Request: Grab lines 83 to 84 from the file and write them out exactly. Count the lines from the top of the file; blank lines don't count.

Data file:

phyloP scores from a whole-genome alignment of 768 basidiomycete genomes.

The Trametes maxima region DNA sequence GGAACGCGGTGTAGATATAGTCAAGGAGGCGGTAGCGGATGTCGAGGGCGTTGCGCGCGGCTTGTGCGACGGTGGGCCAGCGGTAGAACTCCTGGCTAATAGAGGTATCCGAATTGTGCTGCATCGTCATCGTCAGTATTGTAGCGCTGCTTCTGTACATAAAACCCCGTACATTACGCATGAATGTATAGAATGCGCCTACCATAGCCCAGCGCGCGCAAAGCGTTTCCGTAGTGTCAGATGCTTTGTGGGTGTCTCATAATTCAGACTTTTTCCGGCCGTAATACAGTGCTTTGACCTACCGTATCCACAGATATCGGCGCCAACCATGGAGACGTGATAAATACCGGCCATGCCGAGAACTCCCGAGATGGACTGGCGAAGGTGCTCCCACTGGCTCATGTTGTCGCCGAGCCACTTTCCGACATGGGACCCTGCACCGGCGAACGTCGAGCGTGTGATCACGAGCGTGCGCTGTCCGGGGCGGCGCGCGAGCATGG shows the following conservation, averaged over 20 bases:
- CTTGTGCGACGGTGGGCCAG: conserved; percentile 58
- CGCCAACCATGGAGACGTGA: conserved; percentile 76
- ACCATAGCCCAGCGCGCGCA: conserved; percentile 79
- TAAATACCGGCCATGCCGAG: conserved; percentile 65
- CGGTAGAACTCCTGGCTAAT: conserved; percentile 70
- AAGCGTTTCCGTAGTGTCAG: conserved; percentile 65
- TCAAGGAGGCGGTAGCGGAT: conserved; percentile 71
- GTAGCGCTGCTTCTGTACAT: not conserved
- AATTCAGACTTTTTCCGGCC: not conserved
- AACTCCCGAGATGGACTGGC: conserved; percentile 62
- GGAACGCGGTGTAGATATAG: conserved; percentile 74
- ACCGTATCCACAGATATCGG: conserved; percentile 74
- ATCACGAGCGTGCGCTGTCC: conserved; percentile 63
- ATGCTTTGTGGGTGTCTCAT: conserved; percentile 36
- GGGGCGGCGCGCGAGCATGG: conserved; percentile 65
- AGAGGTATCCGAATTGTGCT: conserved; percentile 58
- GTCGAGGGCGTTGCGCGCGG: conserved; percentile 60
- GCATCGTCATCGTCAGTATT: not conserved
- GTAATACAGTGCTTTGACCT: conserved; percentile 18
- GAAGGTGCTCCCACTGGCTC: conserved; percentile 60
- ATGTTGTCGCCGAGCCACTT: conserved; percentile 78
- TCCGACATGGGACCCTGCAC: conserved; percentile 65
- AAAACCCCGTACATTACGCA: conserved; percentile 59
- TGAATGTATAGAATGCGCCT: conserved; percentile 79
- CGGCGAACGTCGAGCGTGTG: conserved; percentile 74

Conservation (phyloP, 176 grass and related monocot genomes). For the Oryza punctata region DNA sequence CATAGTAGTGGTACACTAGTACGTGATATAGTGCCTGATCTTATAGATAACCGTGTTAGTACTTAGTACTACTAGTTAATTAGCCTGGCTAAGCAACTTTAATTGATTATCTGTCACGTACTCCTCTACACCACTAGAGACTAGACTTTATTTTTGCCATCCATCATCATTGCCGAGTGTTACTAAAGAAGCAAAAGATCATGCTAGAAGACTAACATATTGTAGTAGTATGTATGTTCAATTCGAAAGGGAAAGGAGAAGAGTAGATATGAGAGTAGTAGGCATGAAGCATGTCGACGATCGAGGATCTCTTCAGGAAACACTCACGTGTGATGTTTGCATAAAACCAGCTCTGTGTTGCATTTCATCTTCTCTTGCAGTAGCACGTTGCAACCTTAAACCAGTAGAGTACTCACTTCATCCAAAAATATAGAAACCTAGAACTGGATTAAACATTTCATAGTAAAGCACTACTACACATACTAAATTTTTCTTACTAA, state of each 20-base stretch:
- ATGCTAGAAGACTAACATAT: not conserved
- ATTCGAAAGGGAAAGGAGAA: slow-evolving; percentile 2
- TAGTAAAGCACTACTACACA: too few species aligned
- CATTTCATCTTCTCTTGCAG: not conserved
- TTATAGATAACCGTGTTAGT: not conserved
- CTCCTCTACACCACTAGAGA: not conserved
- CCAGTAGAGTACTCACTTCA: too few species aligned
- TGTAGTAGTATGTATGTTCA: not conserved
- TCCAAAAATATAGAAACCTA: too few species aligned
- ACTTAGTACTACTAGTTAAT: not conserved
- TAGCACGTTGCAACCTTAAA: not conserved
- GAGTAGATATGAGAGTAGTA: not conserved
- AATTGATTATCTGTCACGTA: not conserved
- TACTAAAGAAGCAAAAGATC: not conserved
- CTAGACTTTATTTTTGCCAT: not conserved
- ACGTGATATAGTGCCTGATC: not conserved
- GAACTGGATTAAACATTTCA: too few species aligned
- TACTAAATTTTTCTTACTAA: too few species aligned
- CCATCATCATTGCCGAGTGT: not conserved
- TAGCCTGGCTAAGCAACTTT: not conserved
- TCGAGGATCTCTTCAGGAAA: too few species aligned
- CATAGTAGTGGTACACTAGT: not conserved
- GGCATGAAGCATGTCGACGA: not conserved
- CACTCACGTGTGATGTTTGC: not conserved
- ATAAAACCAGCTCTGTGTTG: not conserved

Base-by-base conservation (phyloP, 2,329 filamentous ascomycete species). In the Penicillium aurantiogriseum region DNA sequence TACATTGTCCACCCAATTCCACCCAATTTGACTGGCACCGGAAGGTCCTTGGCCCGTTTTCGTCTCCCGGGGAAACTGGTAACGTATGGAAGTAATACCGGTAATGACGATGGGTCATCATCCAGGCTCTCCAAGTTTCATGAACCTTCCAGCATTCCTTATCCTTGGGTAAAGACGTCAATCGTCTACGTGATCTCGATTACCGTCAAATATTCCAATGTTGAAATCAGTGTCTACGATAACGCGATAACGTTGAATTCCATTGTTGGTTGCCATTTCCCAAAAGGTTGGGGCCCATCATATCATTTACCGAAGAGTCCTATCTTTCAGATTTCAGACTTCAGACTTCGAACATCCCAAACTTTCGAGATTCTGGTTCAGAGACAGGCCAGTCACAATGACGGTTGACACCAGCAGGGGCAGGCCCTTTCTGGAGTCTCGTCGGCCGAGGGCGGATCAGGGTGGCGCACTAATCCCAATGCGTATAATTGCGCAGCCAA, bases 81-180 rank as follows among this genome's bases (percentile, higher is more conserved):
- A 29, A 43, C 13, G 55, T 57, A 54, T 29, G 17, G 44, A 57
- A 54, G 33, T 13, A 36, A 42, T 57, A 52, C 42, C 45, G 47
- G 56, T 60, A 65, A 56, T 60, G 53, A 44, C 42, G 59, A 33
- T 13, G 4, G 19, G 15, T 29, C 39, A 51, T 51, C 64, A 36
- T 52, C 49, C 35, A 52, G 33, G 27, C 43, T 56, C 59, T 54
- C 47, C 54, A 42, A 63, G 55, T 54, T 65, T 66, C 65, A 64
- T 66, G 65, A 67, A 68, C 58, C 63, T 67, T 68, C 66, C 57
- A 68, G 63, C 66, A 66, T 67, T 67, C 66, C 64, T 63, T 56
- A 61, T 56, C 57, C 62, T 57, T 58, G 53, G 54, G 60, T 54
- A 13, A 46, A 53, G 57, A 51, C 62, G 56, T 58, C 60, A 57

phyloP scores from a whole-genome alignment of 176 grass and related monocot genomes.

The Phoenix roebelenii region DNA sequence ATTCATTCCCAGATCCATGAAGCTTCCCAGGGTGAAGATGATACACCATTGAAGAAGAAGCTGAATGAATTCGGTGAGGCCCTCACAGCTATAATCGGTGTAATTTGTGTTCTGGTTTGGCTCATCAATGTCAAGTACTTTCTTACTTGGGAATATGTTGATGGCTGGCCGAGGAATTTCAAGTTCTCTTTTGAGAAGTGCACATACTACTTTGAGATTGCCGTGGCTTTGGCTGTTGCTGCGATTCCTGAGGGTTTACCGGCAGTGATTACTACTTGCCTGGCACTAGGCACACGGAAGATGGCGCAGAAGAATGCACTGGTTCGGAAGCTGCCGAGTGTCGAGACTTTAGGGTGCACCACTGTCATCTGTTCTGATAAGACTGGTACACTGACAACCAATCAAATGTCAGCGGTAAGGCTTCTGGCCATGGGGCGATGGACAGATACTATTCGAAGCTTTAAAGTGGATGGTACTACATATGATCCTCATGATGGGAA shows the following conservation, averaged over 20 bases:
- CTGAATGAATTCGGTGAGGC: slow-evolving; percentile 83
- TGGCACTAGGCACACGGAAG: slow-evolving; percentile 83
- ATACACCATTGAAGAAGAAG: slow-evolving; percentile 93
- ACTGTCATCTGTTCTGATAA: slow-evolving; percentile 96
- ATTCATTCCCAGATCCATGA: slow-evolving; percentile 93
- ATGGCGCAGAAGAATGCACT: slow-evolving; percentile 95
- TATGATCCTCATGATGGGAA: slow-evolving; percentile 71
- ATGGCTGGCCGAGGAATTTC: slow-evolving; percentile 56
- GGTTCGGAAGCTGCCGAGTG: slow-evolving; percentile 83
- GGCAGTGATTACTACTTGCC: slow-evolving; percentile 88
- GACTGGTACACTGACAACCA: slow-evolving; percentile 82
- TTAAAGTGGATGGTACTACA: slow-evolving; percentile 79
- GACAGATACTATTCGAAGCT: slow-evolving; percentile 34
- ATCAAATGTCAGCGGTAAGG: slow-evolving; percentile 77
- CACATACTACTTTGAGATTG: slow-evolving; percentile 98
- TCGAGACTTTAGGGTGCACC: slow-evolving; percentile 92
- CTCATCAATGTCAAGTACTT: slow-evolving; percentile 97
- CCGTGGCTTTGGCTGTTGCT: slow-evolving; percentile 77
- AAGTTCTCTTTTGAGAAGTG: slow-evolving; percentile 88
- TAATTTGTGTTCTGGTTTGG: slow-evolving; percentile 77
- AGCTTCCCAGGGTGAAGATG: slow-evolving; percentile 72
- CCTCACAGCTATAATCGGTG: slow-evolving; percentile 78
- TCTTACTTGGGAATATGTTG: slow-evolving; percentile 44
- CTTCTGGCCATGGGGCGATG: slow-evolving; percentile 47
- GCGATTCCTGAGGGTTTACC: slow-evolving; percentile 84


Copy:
- CTCATCAATGTCAAGTACTT: slow-evolving; percentile 97
- CCGTGGCTTTGGCTGTTGCT: slow-evolving; percentile 77